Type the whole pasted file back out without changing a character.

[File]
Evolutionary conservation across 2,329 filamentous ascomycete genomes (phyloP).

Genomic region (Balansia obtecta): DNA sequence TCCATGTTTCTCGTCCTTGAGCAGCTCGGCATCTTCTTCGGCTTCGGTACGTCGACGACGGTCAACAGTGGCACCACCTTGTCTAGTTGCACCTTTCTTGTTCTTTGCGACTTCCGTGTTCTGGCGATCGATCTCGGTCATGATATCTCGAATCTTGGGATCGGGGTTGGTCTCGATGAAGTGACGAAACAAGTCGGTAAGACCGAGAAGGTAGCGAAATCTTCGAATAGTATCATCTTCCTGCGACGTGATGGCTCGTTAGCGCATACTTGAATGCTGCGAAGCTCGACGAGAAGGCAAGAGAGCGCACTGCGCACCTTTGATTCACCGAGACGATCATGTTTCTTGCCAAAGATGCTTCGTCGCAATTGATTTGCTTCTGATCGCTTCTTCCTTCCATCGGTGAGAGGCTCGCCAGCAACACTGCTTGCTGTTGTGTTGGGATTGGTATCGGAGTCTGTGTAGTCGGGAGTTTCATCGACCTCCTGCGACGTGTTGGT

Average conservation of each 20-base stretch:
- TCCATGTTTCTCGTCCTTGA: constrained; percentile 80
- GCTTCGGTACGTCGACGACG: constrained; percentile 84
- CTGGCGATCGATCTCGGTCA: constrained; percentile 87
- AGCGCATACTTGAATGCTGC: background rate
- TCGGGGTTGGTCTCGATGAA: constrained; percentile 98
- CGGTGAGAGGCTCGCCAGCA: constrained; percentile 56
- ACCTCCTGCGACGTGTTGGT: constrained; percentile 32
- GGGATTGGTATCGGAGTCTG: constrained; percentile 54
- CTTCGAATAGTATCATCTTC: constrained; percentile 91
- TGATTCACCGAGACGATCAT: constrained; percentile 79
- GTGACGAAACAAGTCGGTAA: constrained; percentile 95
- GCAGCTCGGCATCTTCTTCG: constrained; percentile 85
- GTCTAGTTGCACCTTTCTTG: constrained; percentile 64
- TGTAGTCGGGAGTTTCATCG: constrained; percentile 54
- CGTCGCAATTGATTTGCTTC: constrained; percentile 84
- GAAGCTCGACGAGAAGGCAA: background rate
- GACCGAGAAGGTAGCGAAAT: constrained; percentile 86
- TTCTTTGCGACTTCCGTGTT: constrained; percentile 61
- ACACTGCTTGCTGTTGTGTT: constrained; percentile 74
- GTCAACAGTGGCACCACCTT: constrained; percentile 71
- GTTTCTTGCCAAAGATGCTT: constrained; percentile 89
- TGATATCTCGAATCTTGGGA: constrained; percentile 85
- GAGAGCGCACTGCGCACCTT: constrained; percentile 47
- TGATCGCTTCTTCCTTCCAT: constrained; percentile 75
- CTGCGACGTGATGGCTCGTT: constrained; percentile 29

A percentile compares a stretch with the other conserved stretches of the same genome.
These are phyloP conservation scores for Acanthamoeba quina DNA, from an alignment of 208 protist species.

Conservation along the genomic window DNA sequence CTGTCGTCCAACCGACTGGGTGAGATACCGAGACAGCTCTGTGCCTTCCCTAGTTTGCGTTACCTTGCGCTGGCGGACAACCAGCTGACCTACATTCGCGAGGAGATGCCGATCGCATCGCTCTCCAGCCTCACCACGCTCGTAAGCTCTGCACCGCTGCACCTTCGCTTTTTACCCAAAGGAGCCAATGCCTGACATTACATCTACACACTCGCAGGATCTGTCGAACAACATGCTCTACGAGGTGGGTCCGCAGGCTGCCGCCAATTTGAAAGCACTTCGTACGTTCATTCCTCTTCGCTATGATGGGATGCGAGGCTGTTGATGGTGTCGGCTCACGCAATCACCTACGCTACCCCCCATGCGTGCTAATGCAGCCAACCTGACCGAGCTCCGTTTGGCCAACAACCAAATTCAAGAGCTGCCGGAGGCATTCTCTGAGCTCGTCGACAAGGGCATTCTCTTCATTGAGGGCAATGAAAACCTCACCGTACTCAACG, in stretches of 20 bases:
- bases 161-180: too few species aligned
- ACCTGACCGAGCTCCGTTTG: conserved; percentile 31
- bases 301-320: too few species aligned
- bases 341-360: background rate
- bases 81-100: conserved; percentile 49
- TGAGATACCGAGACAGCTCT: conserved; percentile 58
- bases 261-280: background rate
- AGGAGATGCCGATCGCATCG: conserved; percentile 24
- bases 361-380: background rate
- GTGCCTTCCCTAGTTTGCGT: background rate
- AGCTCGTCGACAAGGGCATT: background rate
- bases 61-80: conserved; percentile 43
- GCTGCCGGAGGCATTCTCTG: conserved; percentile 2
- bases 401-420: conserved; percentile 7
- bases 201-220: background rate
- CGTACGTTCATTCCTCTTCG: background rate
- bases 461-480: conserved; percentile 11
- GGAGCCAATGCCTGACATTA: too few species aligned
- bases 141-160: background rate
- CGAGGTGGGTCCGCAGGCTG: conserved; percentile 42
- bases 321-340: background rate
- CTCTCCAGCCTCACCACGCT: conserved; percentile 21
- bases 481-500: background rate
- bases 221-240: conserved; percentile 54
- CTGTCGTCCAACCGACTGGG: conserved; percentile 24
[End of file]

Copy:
Evolutionary conservation across 2,329 filamentous ascomycete genomes (phyloP).

Genomic region (Balansia obtecta): DNA sequence TCCATGTTTCTCGTCCTTGAGCAGCTCGGCATCTTCTTCGGCTTCGGTACGTCGACGACGGTCAACAGTGGCACCACCTTGTCTAGTTGCACCTTTCTTGTTCTTTGCGACTTCCGTGTTCTGGCGATCGATCTCGGTCATGATATCTCGAATCTTGGGATCGGGGTTGGTCTCGATGAAGTGACGAAACAAGTCGGTAAGACCGAGAAGGTAGCGAAATCTTCGAATAGTATCATCTTCCTGCGACGTGATGGCTCGTTAGCGCATACTTGAATGCTGCGAAGCTCGACGAGAAGGCAAGAGAGCGCACTGCGCACCTTTGATTCACCGAGACGATCATGTTTCTTGCCAAAGATGCTTCGTCGCAATTGATTTGCTTCTGATCGCTTCTTCCTTCCATCGGTGAGAGGCTCGCCAGCAACACTGCTTGCTGTTGTGTTGGGATTGGTATCGGAGTCTGTGTAGTCGGGAGTTTCATCGACCTCCTGCGACGTGTTGGT

Average conservation of each 20-base stretch:
- TCCATGTTTCTCGTCCTTGA: constrained; percentile 80
- GCTTCGGTACGTCGACGACG: constrained; percentile 84
- CTGGCGATCGATCTCGGTCA: constrained; percentile 87
- AGCGCATACTTGAATGCTGC: background rate
- TCGGGGTTGGTCTCGATGAA: constrained; percentile 98
- CGGTGAGAGGCTCGCCAGCA: constrained; percentile 56
- ACCTCCTGCGACGTGTTGGT: constrained; percentile 32
- GGGATTGGTATCGGAGTCTG: constrained; percentile 54
- CTTCGAATAGTATCATCTTC: constrained; percentile 91
- TGATTCACCGAGACGATCAT: constrained; percentile 79
- GTGACGAAACAAGTCGGTAA: constrained; percentile 95
- GCAGCTCGGCATCTTCTTCG: constrained; percentile 85
- GTCTAGTTGCACCTTTCTTG: constrained; percentile 64
- TGTAGTCGGGAGTTTCATCG: constrained; percentile 54
- CGTCGCAATTGATTTGCTTC: constrained; percentile 84
- GAAGCTCGACGAGAAGGCAA: background rate
- GACCGAGAAGGTAGCGAAAT: constrained; percentile 86
- TTCTTTGCGACTTCCGTGTT: constrained; percentile 61
- ACACTGCTTGCTGTTGTGTT: constrained; percentile 74
- GTCAACAGTGGCACCACCTT: constrained; percentile 71
- GTTTCTTGCCAAAGATGCTT: constrained; percentile 89
- TGATATCTCGAATCTTGGGA: constrained; percentile 85
- GAGAGCGCACTGCGCACCTT: constrained; percentile 47
- TGATCGCTTCTTCCTTCCAT: constrained; percentile 75
- CTGCGACGTGATGGCTCGTT: constrained; percentile 29

A percentile compares a stretch with the other conserved stretches of the same genome.
These are phyloP conservation scores for Acanthamoeba quina DNA, from an alignment of 208 protist species.

Conservation along the genomic window DNA sequence CTGTCGTCCAACCGACTGGGTGAGATACCGAGACAGCTCTGTGCCTTCCCTAGTTTGCGTTACCTTGCGCTGGCGGACAACCAGCTGACCTACATTCGCGAGGAGATGCCGATCGCATCGCTCTCCAGCCTCACCACGCTCGTAAGCTCTGCACCGCTGCACCTTCGCTTTTTACCCAAAGGAGCCAATGCCTGACATTACATCTACACACTCGCAGGATCTGTCGAACAACATGCTCTACGAGGTGGGTCCGCAGGCTGCCGCCAATTTGAAAGCACTTCGTACGTTCATTCCTCTTCGCTATGATGGGATGCGAGGCTGTTGATGGTGTCGGCTCACGCAATCACCTACGCTACCCCCCATGCGTGCTAATGCAGCCAACCTGACCGAGCTCCGTTTGGCCAACAACCAAATTCAAGAGCTGCCGGAGGCATTCTCTGAGCTCGTCGACAAGGGCATTCTCTTCATTGAGGGCAATGAAAACCTCACCGTACTCAACG, in stretches of 20 bases:
- bases 161-180: too few species aligned
- ACCTGACCGAGCTCCGTTTG: conserved; percentile 31
- bases 301-320: too few species aligned
- bases 341-360: background rate
- bases 81-100: conserved; percentile 49
- TGAGATACCGAGACAGCTCT: conserved; percentile 58
- bases 261-280: background rate
- AGGAGATGCCGATCGCATCG: conserved; percentile 24
- bases 361-380: background rate
- GTGCCTTCCCTAGTTTGCGT: background rate
- AGCTCGTCGACAAGGGCATT: background rate
- bases 61-80: conserved; percentile 43
- GCTGCCGGAGGCATTCTCTG: conserved; percentile 2
- bases 401-420: conserved; percentile 7
- bases 201-220: background rate
- CGTACGTTCATTCCTCTTCG: background rate
- bases 461-480: conserved; percentile 11
- GGAGCCAATGCCTGACATTA: too few species aligned
- bases 141-160: background rate
- CGAGGTGGGTCCGCAGGCTG: conserved; percentile 42
- bases 321-340: background rate
- CTCTCCAGCCTCACCACGCT: conserved; percentile 21
- bases 481-500: background rate
- bases 221-240: conserved; percentile 54
- CTGTCGTCCAACCGACTGGG: conserved; percentile 24